Salad for breakfast seems like a paradoxical concept whose design exists solely to annoy you. Salad is, after all, decidedly not a breakfast item. None of us have fond memories of finishing our morning salad in a hurry, then running out the front door to catch the school bus. None of us can recall a leisurely Saturday or Sunday morning spent preparing a big batch of breakfast greens as a family. No, society has agreed that salad is too dainty to serve our hefty appetites before noon. Search “breakfast salad” and the results aren’t promising. Hemp seeds, avocado, sweet potatoes, quinoa, and hard-boiled eggs sound healthful, and to a certain degree, tasty. But this is not breakfast in the traditional American sense. Here in this crumbling empire we call home, breakfast means two things: runny yolks and bacon.
I recently stumbled upon a recipe of Michael Ruhlman’s simply titled “Warm Arugula Salad with Bacon and Poached Eggs.” Ruhlman implies that this salad is a lunch staple in his home, but for my money, this is the closest you can get to an actual breakfast salad. The recipe itself is perfected, genius even. It combines bacon fat and vinegar to create a quick dressing of sorts. Arugula is the leaf of choice, a bitter green that contrasts the fatty bacon and rich egg yolk. The recipe is certainly a nod to the French Lyonnaise salad, which ought to be on a lot more menus here in the States. I’m a big fan of warm salads in general, and yes, I will defend the oft-maligned Pittsburgh Salad until the day I die. “Hot lettuce” doesn’t sound pleasant, but a plate of greens warmed with flavorful bacon fat is delightful.
Breakfast has a particular ethos in America; the first meal of your day is not necessarily “breakfast” by default. Recipes that call for hummus and feta and sprouts will forever be relegated to lunch territory. Good Lord, one day I cooked and ate veal parmesan at 9 in the morning, but that doesn’t qualify, either—it wasn’t so much “breakfast veal” as it was a ticket to Hell.
I used Ruhlman’s recipe and substituted a few ingredients, putting my own signature on it. I would be nowhere without Michael Ruhlman. Read his books.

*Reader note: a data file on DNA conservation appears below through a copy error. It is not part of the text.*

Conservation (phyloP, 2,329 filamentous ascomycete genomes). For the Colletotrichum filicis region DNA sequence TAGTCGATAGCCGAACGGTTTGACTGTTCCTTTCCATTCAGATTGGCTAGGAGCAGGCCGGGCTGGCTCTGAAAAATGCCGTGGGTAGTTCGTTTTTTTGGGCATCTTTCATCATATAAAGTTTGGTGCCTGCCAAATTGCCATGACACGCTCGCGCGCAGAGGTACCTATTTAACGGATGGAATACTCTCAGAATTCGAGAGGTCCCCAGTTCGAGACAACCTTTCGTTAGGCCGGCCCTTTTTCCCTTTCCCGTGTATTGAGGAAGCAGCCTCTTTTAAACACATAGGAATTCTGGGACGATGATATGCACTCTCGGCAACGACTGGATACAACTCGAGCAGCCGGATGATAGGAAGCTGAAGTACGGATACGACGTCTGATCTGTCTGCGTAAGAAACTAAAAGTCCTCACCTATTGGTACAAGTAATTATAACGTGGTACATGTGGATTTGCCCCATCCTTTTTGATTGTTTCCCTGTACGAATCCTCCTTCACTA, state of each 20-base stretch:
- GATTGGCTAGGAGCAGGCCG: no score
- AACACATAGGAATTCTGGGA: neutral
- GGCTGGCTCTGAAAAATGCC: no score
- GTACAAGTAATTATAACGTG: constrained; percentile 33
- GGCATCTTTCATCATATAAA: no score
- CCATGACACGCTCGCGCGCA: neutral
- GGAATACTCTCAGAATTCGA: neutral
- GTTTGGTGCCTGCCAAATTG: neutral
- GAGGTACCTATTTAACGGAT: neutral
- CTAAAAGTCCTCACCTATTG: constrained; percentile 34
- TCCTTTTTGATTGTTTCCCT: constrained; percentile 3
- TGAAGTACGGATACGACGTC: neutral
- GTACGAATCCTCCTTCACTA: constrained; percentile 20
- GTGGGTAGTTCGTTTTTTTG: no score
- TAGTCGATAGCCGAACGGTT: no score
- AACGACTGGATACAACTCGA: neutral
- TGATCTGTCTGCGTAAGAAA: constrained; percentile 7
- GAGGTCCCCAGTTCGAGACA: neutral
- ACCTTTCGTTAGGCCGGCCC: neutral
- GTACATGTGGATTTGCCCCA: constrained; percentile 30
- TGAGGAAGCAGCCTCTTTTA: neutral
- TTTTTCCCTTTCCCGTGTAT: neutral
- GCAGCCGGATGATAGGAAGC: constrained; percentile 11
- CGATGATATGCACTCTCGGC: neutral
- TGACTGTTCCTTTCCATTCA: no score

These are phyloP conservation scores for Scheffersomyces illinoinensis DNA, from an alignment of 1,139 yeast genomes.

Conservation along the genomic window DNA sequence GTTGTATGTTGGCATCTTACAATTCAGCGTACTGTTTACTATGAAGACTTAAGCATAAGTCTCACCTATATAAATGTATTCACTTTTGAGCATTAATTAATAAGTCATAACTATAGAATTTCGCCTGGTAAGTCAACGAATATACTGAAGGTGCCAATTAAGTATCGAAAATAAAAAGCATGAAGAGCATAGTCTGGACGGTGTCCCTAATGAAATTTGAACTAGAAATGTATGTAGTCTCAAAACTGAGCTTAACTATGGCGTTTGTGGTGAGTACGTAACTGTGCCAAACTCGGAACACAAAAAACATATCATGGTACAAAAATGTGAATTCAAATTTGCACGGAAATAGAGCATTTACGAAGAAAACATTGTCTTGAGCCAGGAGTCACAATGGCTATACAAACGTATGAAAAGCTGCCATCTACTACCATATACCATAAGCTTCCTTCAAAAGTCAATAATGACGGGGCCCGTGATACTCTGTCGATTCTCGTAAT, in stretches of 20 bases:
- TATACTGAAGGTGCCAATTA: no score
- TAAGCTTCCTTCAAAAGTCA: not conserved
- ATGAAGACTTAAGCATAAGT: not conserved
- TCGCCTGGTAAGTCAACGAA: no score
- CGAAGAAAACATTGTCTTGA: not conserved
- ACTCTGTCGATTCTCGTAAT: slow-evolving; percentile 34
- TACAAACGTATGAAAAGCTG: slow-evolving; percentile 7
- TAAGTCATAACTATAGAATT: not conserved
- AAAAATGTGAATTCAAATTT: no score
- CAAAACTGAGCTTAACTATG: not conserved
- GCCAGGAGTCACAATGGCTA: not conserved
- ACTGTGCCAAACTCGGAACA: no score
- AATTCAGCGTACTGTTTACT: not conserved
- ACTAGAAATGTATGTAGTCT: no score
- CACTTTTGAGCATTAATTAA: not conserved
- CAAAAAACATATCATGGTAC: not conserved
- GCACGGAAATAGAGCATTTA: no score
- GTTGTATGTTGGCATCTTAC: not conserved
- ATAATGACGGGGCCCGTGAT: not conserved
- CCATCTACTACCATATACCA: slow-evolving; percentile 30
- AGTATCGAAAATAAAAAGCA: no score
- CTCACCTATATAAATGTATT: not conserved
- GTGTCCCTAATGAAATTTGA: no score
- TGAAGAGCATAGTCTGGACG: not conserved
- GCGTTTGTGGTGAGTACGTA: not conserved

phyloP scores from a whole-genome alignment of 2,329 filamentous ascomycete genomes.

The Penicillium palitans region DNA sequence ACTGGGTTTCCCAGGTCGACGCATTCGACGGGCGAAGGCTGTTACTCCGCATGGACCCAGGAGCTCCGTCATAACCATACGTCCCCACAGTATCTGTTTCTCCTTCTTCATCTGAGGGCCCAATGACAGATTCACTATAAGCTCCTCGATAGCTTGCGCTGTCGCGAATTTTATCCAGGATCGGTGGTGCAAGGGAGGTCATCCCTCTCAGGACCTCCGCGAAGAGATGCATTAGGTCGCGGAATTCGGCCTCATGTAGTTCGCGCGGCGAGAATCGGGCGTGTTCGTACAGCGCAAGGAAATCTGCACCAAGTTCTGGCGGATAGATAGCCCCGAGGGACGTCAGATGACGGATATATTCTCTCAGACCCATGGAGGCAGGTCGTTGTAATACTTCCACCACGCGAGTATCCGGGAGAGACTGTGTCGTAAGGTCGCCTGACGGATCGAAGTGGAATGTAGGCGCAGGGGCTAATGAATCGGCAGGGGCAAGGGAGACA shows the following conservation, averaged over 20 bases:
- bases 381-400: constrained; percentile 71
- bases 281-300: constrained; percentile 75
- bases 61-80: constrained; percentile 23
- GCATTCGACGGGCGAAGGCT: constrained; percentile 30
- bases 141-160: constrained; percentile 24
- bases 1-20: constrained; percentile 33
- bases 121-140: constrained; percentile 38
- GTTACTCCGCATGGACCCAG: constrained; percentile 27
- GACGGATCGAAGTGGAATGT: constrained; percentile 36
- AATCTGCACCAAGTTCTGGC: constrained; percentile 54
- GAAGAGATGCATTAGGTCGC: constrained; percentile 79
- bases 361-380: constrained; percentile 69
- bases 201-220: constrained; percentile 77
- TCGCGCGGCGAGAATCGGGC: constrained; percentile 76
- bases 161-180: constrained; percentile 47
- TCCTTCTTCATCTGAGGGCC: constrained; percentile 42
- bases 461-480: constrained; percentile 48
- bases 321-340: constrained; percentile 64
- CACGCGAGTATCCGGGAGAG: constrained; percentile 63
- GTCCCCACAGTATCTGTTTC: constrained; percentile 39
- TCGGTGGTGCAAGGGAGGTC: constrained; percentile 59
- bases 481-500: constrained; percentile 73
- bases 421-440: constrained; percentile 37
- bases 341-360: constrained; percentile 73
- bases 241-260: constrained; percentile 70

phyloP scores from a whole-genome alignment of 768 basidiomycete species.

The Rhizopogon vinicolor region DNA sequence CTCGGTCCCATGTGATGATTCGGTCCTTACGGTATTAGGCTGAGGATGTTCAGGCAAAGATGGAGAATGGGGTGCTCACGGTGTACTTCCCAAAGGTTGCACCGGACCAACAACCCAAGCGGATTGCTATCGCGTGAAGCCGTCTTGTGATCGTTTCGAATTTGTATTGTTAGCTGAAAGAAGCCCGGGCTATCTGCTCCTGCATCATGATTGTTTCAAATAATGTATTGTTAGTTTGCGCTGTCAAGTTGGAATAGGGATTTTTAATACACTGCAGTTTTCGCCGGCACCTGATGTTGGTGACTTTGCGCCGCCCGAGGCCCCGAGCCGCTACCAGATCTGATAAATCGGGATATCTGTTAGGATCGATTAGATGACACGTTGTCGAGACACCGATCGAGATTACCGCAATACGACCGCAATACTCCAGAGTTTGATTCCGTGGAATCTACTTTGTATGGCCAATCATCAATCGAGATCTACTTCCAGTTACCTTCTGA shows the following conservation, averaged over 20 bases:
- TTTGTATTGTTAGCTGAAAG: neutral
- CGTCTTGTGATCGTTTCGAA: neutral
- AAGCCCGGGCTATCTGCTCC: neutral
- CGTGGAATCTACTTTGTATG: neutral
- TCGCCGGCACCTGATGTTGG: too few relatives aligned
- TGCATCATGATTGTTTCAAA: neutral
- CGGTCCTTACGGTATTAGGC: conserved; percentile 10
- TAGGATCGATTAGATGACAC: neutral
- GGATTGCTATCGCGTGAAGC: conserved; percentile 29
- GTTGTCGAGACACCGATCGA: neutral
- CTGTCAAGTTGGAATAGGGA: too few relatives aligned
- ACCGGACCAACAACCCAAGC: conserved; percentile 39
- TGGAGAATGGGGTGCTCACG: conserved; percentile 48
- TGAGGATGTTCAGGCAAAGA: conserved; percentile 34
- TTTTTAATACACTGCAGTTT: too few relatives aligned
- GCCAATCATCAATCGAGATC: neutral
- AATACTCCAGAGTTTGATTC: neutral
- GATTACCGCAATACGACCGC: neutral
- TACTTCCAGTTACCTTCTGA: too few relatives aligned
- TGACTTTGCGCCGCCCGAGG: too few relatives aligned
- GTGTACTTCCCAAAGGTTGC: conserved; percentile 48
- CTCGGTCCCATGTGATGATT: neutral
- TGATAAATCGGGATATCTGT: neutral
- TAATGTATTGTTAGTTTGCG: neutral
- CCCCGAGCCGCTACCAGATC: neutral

- 1 bunch watercress
- 2 eggs
- 4 slices bacon, cut into ¼” thick lardons
- 2 shallots, sliced thinly
- 2-3 Tbsp. balsamic vinegar
- 1 head garlic
- Olive oil
- Home fries (optional; this makes what I would call a Pittsburgh Breakfast Salad)
First, make garlic confit: Preheat the oven to 275 degrees. Peel each clove from an entire head of garlic and place the cloves in an oven safe container. (I filled a stainless steel, ramekin-sized vessel.) Submerge the garlic completely in oil, then cover the top tightly with foil. Cook for 45-60 minutes. The garlic should be soft and darkly golden. Let it cool. Save the leftover oil, which will be infused with garlic as well—it’s incredibly useful in a wide range of dishes.
Watercress usually comes in bunches, and while the stems are completely edible, I find it helps to cut the watercress off right at the sticker that binds it together. A little bit of stem is completely fine. Rinse thoroughly and place it in a big bowl.
Next, in a saute pan on low heat, add the bacon lardons. Slowly render out the fat until it’s sweaty, then turn the heat up to medium high. Finish cooking the bacon until browned, but not crispy (unless you like it crispy), then place in a separate bowl and set aside. The process of rendering bacon usually takes between 10-15 minutes.
In the same saute pan, add the thinly sliced shallots. Salt and pepper immediately, then cook until wilted. Some browning is preferred, but the shallot should maintain its bite.
At this point, you can combine the shallot, bacon, and bacon fat with the bowl of watercress. Toss thoroughly. Salt and pepper. Divide into 2 serving bowls.
For the poached eggs: Heat a small pot of water to a boil, then crack an egg into a ramekin or small bowl. Get a spoon and swirl the boiling water to create a whirlpool. Turn the heat off and dump in the eggs one at a time. Cook for 3 minutes. (Here’s an alternate method; see what works for you.)
I transfer the eggs with a slotted spoon to an ice bath for a minute or two, then pick each one up with my hand and remove any excess, poltergeist-looking egg whites. A quick dunk in the ice bath will firm up the soft-poached egg a little more and allow you to clean off its wispy bits without burning your hand.
Transfer each egg to the top of each salad, then spoon a few bits of garlic confit onto each serving. If you have home fries or some sort of breakfast potato, it’ll work well on this salad. A few golden fried hash browns would be great.
Cut the egg yolk sensually, then post the thirst trap to Instagram (see video above). Feel free to tag me.